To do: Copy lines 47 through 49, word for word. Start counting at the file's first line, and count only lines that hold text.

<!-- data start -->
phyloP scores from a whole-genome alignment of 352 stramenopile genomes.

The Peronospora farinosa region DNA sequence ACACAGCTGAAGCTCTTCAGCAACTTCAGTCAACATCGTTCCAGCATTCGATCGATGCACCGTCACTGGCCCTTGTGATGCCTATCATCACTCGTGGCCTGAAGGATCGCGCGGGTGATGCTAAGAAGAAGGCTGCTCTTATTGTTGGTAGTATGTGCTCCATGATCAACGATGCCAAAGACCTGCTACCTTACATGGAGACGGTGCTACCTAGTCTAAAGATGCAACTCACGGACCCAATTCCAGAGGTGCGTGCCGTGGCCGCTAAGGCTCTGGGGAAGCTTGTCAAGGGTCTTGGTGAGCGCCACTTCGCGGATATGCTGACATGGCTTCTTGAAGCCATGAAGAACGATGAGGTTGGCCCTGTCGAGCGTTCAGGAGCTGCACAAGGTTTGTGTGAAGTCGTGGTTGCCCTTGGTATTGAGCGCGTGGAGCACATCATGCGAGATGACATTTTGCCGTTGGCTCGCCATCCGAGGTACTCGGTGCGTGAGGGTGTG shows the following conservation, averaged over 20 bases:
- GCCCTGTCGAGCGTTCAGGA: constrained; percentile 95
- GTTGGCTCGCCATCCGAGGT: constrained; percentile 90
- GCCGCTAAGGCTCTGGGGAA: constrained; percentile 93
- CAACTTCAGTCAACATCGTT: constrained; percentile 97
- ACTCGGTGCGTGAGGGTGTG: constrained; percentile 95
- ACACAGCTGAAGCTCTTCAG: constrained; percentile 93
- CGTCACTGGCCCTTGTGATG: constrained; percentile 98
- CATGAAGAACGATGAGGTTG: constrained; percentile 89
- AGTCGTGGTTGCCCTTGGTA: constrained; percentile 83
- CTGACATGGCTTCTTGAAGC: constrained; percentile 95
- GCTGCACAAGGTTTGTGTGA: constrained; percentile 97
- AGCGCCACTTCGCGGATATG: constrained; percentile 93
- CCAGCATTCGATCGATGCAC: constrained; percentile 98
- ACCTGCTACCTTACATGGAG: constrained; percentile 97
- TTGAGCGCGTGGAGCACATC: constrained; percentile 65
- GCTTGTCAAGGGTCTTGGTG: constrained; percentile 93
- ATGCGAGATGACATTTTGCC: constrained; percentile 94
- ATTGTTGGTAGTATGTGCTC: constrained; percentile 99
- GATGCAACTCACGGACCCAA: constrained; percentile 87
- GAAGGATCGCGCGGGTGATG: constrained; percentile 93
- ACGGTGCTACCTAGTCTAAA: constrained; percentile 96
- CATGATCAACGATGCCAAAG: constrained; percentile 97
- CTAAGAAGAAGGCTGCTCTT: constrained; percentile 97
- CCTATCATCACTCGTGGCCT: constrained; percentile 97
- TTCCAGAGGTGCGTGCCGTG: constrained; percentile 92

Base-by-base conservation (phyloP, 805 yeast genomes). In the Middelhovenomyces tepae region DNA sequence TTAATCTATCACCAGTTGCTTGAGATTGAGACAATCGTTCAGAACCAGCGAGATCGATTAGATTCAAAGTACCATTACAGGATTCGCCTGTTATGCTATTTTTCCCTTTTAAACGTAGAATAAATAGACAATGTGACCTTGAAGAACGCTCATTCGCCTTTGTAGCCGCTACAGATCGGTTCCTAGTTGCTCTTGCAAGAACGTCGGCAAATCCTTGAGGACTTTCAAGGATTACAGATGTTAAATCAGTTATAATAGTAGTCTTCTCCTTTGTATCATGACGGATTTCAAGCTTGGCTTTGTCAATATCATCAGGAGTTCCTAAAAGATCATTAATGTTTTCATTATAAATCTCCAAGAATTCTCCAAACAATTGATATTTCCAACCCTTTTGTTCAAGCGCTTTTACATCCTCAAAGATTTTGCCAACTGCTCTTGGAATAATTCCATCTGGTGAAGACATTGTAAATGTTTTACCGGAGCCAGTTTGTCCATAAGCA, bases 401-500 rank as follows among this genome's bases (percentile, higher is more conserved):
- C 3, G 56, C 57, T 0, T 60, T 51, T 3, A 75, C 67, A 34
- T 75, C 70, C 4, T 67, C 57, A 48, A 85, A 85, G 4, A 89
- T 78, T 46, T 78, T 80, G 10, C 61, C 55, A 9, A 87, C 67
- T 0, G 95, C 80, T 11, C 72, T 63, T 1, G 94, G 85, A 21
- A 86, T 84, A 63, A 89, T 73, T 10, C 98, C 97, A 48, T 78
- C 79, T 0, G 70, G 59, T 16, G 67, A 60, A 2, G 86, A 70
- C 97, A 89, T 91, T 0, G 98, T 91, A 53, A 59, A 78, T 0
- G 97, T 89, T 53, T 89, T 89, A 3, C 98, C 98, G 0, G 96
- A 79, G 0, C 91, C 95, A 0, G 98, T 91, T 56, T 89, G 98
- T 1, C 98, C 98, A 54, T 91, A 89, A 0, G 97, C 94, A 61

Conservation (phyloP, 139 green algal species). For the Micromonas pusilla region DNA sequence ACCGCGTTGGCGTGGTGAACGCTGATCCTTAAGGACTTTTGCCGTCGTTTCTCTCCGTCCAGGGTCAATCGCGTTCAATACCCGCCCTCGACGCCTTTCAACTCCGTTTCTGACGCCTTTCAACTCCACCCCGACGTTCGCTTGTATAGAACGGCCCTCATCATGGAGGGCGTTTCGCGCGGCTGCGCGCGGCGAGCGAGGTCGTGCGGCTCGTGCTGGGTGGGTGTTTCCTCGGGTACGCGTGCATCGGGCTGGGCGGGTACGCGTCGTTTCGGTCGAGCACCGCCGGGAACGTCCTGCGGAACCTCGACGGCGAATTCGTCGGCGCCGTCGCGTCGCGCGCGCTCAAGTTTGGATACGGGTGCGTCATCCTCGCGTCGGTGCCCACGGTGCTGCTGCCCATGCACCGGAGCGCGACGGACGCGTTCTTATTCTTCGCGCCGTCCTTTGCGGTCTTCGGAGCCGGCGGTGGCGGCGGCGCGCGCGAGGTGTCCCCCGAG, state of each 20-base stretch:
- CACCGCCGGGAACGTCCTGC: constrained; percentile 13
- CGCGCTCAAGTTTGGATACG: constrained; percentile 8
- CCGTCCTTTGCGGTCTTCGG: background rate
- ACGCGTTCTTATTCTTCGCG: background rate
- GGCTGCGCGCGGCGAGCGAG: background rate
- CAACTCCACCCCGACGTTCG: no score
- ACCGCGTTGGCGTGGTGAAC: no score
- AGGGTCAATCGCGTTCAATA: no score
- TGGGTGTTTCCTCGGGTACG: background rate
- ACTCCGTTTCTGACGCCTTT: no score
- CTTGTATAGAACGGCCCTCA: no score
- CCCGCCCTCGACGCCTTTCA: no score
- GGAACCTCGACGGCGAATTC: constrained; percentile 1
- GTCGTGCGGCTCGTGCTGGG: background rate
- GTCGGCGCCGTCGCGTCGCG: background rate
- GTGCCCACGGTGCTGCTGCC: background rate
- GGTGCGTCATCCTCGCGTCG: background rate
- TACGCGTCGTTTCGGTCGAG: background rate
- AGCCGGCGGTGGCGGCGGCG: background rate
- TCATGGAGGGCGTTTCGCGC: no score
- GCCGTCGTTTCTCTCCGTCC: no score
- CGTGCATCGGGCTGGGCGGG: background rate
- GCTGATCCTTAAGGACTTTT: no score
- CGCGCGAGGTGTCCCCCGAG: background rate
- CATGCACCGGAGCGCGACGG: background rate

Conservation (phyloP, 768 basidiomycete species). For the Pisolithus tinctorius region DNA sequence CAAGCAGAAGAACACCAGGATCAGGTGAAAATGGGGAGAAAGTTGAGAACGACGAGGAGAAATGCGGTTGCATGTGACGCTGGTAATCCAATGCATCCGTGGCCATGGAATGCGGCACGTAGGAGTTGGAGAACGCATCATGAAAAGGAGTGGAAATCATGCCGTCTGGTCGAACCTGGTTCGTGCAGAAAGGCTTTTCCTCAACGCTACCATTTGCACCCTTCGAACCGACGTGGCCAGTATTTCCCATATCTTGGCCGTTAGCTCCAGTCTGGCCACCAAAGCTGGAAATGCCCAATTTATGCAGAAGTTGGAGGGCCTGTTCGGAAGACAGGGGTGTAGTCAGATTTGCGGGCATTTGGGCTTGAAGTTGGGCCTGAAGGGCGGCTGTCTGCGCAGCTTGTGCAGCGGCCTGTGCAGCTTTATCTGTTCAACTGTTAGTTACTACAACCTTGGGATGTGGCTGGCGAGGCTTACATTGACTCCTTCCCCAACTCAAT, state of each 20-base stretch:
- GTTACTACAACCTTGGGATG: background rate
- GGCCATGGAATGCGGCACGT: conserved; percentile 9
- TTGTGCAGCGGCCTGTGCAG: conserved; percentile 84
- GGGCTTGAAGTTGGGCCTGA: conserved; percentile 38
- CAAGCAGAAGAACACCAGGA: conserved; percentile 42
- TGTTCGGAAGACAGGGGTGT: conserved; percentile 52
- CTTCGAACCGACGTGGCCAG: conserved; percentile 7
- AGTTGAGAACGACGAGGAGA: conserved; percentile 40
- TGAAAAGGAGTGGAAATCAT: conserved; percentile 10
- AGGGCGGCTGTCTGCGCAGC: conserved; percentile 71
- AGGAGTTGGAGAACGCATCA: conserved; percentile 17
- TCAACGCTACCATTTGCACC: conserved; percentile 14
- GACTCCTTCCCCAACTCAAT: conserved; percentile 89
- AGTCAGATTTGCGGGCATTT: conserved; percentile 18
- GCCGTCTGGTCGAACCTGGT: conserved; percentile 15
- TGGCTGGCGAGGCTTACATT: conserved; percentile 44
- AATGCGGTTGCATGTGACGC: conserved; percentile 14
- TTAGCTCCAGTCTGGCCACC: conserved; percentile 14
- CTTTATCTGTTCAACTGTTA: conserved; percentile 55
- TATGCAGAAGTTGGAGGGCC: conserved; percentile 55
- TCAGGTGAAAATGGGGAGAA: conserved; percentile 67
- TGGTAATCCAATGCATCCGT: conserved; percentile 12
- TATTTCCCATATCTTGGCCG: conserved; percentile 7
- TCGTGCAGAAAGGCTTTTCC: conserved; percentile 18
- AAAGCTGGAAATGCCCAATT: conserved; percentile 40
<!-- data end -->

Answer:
- AGGGTCAATCGCGTTCAATA: no score
- TGGGTGTTTCCTCGGGTACG: background rate
- ACTCCGTTTCTGACGCCTTT: no score